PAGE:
I hope that all the aforementioned are a helpful starting point to those who are hesitant to move away from Gulp and try Webpack. It true that it can take a little time to understand how to use webpack’s configuration, loaders and plugins but learning how it works you make the development process rapid and easy.

Finally, for further reading you can check the following resources:

Thanks for reading!!!

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ALKALFrom Gulp to Webpack

Progressive Enhancement with Drupal: NO-JS Approach

by ALKAL on July 5, 2016 , No comments

As referred in GOV.UK documentation: “Progressive enhancement is a way of building websites and applications. It’s based on the idea that you should start by making your page work with just HTML, and consider everything else an extra […].Make any new web page or feature usable from the start with only HTML – no images, CSS or JavaScript, just HTML.”

As a consequence, at the process of front-end developing with progressive enhancement in mind, by thinking about your coding in layers:

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ALKALProgressive Enhancement with Drupal: NO-JS Approach

Pure CSS3 Notepaper

by ALKAL on July 3, 2015 , No comments

Pure CSS3 Notepaper is a simple technique to present quotes or small written text on your website (or app).

In our case, I used Bootstrap, my lovely front-end framework and suitable css rules to give the effect of notepaper. More specifically, regarding Bootstrap framework, Collapse JS has been used to handle toggle behaviour, compatible with custom jquery script. Enjoy it!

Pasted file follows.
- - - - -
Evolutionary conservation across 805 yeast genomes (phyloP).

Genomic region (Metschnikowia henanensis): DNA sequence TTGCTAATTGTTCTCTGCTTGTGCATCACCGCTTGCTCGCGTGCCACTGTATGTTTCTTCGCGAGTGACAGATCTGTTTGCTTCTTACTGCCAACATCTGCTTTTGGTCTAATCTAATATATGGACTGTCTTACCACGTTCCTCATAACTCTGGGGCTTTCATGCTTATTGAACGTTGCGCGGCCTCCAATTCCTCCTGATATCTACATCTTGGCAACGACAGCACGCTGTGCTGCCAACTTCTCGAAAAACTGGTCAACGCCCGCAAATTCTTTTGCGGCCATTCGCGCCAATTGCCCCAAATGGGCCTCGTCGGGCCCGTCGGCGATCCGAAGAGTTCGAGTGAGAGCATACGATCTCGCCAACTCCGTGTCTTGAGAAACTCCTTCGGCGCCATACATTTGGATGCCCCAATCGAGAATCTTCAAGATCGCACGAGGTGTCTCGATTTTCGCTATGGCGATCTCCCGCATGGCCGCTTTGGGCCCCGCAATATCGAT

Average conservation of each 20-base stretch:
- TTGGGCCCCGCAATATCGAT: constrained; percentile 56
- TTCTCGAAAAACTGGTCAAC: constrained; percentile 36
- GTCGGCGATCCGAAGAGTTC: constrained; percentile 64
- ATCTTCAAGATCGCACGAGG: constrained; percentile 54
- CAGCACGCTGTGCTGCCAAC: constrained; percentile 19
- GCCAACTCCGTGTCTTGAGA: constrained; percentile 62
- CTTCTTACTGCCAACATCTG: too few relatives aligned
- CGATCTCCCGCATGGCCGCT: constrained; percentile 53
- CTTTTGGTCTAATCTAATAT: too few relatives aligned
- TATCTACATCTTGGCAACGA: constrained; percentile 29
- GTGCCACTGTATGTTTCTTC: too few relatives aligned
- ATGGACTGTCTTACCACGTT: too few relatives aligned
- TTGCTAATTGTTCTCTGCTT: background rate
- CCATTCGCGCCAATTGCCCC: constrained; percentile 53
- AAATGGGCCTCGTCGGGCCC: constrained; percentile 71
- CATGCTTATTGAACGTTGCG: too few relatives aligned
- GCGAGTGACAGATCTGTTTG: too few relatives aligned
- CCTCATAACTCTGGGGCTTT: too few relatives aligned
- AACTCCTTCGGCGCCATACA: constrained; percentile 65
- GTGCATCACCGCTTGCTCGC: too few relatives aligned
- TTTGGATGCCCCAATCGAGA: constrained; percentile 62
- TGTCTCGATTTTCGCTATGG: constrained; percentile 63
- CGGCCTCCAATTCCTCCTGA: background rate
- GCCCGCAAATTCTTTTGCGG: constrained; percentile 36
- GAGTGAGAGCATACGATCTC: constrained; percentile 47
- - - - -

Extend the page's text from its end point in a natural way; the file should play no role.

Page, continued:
It works perfectly in Webkit, Opera, Firefox and almost perfectly in IE (paper rulers are not presented).

css notepaper

View Demo

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ALKALPure CSS3 Notepaper

GET URL Parameter using Bootstrap JS Collapse

by ALKAL on March 30, 2015 , No comments

Bootstrap JS Collapse provides base styles and flexible support for collapsible components like accordions and navigation. Some articles below [Bootstrap Multiple Expand/Collapse], I had present a custom jQuery script which based on the given Bootstrap JS Collapse script and actually it was extended with the famous feature expand/collapse all.

In this article, using again the Bootstrap JS Collapse script, I will provide a custom jQuery script that will get url parameter and define the current state of the collapsible element.

More specifically, if you use the accordion example code that is provided by Bootstrap framework, you will be sure that add aria-expanded to control the element. In our case, the use case scenario prescribes that the collapsible elements should be closed by default and only one collapsible element will be open every time regarding a custom url parameter.

The following code presents how I developed the above scenario:

Bootstrap JS Collapse  – Accordion Example Code

<div class="panel-group" id="accordion" role="tablist" aria-multiselectable="true">